Wednesday, July 3, 2024

Quality and productivity are not necessarily mutually exclusive

Quality and productivity are not necessarily mutually exclusive

One of my pet peeves is when people pit quality and productivity against each other in engineering management discussions because I don’t always view them as competing priorities.

And I don’t just mean that quality improves productivity in the long run by avoiding tech debt. I’m actually saying that a focus on quality can immediately boost delivery speed for the task at hand.

In my experience there are two primary ways that attention to quality helps engineers ship and deliver more features on shorter timescales:

  • Mindfulness of quality counteracts tunnel vision

    By “tunnel vision” I mean the tendency of engineers to focus too much on their initial approach to solving a problem, to the point where they miss other (drastically) simpler solutions to the same problem. When an engineer periodically steps back and holistically evaluates the quality of what they’re building they’re more likely to notice a simpler solution to the same problem.

  • Prioritizing quality improves morale

    Many engineers deeply desire being masters at their craft, and the morale boost of doing a quality job can sharply increase their productivity, too. Conversely, if you pressure an engineer to cut corners and ship at all costs you might decrease the scope of the project but you also might tank their productivity even more and wipe out any gains from cutting scope.

HOWEVER, (and this is a big caveat) the above points do not always apply, which is why I say that a focus on quality only sometimes improves productivity. In other words, part of the art/intuition of being a manager is recognizing the situations where quality supports productivity.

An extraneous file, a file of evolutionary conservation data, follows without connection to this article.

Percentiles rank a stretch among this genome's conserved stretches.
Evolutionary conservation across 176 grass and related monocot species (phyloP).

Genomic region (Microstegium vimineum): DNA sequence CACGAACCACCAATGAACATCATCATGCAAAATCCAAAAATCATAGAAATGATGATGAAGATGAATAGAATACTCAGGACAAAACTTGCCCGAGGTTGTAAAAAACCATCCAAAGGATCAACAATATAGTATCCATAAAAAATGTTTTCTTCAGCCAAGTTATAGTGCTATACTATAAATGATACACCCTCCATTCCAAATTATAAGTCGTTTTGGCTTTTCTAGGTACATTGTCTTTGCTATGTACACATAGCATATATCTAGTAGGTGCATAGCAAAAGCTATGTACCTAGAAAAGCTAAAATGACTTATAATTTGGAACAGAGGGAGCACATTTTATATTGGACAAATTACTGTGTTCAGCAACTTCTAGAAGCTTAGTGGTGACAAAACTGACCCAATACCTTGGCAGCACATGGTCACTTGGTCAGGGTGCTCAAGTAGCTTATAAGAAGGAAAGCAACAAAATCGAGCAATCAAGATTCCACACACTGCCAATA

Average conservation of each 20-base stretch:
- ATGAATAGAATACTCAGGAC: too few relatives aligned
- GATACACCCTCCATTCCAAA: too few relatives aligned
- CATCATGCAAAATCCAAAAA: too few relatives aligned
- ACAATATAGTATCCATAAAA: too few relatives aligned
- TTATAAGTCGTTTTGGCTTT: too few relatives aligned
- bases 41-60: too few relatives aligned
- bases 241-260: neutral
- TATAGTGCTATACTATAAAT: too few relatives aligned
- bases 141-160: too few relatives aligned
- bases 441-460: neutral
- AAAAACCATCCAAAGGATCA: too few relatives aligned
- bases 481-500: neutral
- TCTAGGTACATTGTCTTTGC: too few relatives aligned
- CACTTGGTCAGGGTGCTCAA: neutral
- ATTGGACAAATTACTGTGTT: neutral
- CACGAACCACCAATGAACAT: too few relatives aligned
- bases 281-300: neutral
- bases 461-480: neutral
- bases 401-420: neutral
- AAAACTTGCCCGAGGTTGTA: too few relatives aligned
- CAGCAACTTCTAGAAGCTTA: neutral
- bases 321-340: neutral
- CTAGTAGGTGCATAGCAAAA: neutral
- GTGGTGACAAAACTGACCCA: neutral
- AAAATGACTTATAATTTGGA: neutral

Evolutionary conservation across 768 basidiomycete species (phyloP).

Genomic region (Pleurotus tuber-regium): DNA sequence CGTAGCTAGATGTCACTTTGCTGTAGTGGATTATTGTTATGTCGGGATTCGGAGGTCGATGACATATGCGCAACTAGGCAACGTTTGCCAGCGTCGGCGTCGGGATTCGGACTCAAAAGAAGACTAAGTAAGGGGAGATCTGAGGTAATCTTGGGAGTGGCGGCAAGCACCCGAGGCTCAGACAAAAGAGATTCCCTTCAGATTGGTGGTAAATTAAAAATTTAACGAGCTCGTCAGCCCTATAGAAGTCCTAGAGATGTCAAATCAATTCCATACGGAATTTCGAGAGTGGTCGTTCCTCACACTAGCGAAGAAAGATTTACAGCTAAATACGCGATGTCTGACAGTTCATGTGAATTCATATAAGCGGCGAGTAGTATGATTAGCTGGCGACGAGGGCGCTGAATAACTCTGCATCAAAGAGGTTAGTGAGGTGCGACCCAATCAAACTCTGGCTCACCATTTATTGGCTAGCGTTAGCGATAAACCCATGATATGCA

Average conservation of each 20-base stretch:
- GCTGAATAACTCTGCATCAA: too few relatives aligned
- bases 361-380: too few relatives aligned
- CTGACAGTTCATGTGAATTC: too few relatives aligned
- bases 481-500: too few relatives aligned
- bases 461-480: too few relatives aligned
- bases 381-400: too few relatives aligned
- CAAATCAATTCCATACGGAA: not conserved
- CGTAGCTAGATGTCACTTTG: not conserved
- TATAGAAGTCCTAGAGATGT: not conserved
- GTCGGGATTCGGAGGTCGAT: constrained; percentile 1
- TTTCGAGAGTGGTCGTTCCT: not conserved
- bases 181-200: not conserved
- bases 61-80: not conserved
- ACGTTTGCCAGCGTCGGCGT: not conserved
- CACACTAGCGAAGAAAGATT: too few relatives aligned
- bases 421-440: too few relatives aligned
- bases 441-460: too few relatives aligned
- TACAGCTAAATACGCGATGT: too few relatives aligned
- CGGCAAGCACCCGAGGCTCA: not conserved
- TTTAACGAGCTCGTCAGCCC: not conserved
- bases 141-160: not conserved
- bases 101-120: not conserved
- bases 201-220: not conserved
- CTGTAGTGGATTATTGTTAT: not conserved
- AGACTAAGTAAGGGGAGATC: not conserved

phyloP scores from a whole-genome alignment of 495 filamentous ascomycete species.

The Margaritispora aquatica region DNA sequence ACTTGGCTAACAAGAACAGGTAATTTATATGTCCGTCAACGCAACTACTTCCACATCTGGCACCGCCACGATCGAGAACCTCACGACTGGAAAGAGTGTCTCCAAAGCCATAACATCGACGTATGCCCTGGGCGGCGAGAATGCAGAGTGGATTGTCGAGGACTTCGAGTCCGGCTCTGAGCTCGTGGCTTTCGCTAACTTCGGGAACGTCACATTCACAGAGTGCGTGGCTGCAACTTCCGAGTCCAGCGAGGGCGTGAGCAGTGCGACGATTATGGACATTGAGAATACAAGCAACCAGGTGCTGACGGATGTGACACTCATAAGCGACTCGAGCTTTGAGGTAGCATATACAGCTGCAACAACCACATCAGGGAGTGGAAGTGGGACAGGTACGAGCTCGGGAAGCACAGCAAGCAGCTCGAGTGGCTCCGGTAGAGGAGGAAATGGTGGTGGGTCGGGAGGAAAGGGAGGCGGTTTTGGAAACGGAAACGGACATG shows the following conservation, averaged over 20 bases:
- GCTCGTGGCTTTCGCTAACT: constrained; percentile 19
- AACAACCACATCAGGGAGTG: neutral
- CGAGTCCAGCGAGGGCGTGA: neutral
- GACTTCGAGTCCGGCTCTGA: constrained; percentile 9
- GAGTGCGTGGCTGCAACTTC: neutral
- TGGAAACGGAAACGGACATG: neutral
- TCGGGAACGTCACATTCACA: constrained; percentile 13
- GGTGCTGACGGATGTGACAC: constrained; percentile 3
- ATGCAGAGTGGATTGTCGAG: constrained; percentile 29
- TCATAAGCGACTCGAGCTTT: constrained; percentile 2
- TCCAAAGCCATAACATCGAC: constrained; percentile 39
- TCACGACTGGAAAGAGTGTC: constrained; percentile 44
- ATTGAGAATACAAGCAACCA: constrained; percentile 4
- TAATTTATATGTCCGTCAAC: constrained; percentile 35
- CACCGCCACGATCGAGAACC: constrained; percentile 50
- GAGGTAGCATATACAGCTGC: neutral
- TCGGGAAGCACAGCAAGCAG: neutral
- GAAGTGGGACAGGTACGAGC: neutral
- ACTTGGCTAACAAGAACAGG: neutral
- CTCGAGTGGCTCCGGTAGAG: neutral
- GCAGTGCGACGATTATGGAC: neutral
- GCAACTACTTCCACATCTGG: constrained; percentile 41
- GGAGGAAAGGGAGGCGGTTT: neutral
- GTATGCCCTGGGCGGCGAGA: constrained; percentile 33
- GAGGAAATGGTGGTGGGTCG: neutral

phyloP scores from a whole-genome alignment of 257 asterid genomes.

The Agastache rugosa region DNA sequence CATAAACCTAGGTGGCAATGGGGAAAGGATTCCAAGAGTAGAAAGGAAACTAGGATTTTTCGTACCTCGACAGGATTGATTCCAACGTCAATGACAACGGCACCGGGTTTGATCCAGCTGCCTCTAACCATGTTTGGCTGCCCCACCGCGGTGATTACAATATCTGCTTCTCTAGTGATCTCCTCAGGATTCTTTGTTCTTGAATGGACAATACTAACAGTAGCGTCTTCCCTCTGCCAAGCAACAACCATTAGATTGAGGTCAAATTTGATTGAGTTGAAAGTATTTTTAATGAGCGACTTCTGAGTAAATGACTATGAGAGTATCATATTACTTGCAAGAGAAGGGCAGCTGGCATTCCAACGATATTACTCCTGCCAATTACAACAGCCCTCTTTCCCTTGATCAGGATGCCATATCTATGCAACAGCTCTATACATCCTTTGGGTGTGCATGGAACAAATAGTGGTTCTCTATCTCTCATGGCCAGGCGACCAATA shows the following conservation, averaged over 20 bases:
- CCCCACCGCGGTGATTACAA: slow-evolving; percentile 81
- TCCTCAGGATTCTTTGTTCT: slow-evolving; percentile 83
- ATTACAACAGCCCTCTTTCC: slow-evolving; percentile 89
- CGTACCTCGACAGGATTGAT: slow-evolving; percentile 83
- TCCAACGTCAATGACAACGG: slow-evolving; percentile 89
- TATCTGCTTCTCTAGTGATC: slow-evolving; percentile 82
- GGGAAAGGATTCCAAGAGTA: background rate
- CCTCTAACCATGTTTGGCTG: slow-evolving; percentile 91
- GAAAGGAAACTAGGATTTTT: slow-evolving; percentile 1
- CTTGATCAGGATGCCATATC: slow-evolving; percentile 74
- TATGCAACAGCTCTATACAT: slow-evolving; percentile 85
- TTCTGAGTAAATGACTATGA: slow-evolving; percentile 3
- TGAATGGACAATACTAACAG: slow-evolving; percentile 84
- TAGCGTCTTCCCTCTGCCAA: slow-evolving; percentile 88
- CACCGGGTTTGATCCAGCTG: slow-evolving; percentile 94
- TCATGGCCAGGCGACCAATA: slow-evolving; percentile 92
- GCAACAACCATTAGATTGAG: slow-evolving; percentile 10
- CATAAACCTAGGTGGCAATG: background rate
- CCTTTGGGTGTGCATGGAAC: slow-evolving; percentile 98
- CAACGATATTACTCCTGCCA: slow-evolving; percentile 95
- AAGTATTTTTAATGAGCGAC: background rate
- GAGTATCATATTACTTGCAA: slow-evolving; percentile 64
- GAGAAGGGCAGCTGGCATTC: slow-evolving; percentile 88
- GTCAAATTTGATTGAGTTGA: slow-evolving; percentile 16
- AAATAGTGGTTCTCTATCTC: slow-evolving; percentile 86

For example, not every engineer cares about doing a quality job or honing their craft (for some people it’s just a job) and if you ask these kinds of engineers to prioritize quality they’re not going to get the morale/productivity boost that a more passionate engineer might get. Like, it could still be the right decision to prioritize quality, but now it’s no longer an obvious decision.

Similarly, not every engineer will benefit from stepping back and thinking longer about the problem at hand because some engineers are enamored with complexity and aren't as good at identifying radically simpler solutions (although I will say that valuing simplicity is a great thing to cultivate in all of your engineers even if they’re not good at it initially). As a manager you have to recognize which engineers will move faster when given this extra breathing room and which ones won’t.

Anyway, the reason I’m writing this post is to counteract the mindset that quality and productivity are competing priorities because this mentality causes people to turn off their brains and miss the numerous opportunities where quality actually supports productivity (even in the very short term).

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